The army invaded his house, and searched and took everything, including Jamal’s phone and camera. The soldiers have beaten him brutally.

On Thursday afternoon we decided to go to the city of Jenin in support and solidarity for my colleagues and friends from the Freedom Theatre and to document what had happened.

We arrived around two in the afternoon in the city of Jenin, and all the shops were closed. Some boys helped us get closer to the entrance of the refugee camp. Between the sounds of detonations of live ammunition and the smell of teargas we advanced, but only halfway. On the way we had to stop, there was an ambulance and a barricade that blocked the way. 

Credit: ISM

Further up, at the entrance to the refugee camp, there was a convoy of the Israeli army. Journalists were gathered on the edge of the street at the entrance of a hospital and residential house. We waited for about 10 minutes; the sound of the live fire grew louder. But then the occupation forces withdrew and we were able to enter.

We entered through a side street towards the central square of the camp. From the first moment we could see the level of destruction that had been undertaken. The streets were completely destroyed, the doors of the houses broken, the shops destroyed, the water was running all over the place. What were once streets were now muddy fields because the army had also broken the pipes to destroy the water infrastructure. The level of destruction was incalculable.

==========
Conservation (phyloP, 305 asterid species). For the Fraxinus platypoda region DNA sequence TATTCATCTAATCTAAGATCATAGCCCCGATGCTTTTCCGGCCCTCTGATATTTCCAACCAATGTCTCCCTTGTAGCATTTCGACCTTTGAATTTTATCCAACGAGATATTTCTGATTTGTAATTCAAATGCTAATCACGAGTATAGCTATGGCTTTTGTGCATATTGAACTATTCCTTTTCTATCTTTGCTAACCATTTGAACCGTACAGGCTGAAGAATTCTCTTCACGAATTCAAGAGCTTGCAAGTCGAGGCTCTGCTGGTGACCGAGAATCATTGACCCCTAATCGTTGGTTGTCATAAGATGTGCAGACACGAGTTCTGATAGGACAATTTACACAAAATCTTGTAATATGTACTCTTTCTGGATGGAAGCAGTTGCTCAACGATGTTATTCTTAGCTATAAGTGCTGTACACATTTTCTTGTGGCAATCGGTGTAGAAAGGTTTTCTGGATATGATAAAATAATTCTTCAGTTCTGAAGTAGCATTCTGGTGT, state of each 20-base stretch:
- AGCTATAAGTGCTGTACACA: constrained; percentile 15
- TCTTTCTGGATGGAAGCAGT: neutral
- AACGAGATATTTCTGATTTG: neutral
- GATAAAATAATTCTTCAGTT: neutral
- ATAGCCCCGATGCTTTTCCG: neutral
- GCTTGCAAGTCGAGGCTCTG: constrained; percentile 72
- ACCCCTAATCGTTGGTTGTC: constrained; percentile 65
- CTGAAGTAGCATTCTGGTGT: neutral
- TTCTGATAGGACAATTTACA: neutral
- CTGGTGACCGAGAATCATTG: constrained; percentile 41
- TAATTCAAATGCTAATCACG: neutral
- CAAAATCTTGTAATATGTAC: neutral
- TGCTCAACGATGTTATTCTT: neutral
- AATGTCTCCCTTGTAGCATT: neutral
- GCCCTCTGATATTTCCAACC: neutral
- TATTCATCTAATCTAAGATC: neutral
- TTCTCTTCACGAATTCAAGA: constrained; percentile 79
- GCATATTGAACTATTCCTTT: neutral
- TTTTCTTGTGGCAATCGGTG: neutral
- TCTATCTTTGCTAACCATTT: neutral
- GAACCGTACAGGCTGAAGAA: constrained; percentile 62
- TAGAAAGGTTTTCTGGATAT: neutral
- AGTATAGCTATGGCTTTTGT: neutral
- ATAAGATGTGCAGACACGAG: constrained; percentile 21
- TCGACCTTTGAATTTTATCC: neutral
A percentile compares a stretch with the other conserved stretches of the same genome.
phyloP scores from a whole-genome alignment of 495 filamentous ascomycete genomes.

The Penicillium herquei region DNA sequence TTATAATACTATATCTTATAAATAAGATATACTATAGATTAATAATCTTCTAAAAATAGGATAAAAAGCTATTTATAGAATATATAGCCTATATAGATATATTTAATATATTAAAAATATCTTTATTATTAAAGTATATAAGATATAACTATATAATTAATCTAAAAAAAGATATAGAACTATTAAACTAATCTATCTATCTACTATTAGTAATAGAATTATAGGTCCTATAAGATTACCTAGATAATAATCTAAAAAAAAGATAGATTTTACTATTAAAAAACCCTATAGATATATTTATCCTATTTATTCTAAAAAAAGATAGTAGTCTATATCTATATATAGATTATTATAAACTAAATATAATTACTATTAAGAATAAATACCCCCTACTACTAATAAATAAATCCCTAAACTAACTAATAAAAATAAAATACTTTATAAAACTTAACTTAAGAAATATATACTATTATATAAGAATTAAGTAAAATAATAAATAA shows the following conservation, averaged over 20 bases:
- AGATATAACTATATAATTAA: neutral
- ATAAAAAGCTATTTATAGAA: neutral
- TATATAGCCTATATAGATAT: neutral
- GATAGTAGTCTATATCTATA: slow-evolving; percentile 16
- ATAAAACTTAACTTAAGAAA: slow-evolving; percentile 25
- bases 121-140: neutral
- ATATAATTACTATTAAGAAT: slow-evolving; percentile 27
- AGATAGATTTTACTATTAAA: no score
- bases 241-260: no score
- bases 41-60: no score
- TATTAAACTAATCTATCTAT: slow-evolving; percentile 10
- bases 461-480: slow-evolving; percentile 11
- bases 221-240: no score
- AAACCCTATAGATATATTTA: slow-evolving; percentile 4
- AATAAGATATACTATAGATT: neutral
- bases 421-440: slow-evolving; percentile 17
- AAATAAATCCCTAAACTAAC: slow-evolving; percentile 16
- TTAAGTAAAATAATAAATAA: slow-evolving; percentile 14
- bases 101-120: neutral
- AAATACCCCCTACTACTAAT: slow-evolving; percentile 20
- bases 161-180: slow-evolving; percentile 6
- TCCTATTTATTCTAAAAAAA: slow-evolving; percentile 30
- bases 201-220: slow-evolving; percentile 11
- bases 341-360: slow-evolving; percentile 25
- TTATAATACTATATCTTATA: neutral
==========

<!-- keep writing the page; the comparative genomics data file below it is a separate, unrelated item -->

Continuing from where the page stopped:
Credit: ISM

We arrived at the central square which was unrecognizable. Wherever one turned there was graffiti of the Star of David painted on walls. 

Credit: ISM

All the surroundings were damaged. We joined with local community members trying to clean a little and see how they could repair what the occupation forces had destroyed. We continued walking towards the theatre. My eyes could not recognize where I was. This place that I walked so many times could not be connected with my memories. The firefighters were putting out a fire in a house that still seemed to be burning  We could feel the heat coming off as we passed by.

When we arrived outside the theatre, I couldn’t believe what I was seeing. The place that I saw so full of life the last time I was there was covered by a spectral silence. The warehouse, the theatre room, the offices, everything had been destroyed. They threw everything everywhere. They broke everything: books, pictures, doors, computers, screens, glass. And again, the Star of David was everywhere one looked. They did this as an exercise in intimidation, cruelty and power. This was not only an attack on life but also an attack on freedom. The occupation forces want to end any type of resistance.